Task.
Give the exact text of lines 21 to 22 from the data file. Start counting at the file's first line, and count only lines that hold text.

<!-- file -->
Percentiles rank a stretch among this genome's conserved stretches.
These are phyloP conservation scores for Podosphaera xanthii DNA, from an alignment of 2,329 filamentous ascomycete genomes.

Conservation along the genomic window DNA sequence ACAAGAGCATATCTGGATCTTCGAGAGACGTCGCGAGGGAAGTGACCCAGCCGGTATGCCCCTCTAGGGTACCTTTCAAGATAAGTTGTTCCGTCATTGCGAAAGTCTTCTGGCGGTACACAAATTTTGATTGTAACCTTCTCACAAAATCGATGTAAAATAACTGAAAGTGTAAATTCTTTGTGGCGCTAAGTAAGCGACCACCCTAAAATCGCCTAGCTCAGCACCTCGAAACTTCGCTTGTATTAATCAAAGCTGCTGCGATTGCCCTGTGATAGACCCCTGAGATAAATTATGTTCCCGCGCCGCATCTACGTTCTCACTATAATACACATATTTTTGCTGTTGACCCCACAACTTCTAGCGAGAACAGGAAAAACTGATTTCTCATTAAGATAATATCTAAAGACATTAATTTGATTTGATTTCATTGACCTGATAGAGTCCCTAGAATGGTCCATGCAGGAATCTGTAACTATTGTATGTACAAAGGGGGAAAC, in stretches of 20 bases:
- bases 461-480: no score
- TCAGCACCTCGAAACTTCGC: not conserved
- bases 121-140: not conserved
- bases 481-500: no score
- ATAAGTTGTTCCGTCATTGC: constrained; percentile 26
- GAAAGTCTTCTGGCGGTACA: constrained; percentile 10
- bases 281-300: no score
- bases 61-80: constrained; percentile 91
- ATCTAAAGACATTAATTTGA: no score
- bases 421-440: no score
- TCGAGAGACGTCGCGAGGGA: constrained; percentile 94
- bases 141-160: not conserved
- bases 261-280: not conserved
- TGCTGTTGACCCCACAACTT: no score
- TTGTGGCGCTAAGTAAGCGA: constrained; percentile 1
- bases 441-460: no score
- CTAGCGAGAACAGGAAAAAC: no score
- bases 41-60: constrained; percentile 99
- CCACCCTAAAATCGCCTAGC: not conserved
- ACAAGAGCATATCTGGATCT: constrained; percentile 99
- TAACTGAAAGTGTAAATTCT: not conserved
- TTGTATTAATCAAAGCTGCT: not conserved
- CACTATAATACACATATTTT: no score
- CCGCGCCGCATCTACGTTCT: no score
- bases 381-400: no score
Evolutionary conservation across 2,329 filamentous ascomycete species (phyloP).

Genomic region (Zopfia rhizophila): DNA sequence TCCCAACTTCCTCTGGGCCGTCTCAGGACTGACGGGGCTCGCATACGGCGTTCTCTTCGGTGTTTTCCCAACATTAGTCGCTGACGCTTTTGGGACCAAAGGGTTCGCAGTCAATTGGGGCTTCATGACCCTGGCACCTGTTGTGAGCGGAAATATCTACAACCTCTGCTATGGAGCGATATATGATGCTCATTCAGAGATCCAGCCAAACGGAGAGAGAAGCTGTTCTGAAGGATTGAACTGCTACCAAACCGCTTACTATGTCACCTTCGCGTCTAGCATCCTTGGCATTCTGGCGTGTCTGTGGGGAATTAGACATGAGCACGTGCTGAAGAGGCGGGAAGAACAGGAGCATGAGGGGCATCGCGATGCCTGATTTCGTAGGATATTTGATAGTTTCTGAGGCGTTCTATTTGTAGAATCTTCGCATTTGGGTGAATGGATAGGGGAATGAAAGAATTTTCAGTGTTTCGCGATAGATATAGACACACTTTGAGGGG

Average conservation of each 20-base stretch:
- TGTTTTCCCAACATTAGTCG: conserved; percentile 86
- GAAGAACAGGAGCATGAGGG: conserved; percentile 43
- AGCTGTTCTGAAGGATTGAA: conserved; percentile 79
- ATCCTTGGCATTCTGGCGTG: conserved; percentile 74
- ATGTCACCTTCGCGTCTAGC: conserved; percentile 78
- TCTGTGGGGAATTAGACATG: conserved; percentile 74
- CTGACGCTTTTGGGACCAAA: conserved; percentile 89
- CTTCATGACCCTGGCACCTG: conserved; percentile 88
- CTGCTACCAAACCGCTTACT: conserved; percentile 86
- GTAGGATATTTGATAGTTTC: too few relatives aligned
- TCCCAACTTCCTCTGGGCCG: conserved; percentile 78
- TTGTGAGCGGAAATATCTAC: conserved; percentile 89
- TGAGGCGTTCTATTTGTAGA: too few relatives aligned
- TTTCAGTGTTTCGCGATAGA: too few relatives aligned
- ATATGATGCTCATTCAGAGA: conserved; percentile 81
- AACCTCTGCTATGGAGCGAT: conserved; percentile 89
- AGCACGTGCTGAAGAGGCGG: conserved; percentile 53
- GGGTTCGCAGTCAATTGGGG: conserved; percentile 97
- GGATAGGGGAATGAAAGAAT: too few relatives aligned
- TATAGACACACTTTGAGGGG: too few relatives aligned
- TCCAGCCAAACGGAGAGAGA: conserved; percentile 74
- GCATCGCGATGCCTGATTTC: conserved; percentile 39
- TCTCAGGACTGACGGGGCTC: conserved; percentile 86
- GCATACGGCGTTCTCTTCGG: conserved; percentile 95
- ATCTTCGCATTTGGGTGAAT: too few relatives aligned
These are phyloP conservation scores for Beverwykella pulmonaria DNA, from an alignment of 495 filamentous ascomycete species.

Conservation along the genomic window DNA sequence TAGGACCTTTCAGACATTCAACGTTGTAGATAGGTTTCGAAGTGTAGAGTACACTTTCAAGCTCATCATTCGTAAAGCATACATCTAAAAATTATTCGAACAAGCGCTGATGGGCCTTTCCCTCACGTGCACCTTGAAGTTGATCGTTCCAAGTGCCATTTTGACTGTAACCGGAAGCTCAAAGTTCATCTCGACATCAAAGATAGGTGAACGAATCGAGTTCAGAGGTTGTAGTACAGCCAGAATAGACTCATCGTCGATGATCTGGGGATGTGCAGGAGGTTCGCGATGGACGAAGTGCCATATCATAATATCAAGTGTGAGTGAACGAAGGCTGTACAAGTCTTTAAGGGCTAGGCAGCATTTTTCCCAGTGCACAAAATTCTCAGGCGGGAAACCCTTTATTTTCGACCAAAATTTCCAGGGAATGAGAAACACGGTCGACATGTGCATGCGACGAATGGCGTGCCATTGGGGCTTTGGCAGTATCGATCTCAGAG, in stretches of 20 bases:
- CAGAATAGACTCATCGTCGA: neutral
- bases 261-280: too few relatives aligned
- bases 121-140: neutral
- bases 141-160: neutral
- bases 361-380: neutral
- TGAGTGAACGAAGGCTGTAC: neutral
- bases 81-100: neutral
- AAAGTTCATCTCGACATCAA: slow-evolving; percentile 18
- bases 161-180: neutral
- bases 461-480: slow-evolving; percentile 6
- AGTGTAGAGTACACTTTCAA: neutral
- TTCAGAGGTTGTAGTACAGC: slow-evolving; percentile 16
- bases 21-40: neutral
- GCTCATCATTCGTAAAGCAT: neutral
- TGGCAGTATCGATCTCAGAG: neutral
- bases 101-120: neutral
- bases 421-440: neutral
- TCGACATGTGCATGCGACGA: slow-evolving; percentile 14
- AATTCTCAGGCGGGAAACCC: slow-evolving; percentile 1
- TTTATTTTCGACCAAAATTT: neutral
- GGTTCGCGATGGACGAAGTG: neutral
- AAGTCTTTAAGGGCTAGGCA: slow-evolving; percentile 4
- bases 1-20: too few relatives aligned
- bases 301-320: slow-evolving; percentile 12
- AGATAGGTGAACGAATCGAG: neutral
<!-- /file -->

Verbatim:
- bases 41-60: constrained; percentile 99
- CCACCCTAAAATCGCCTAGC: not conserved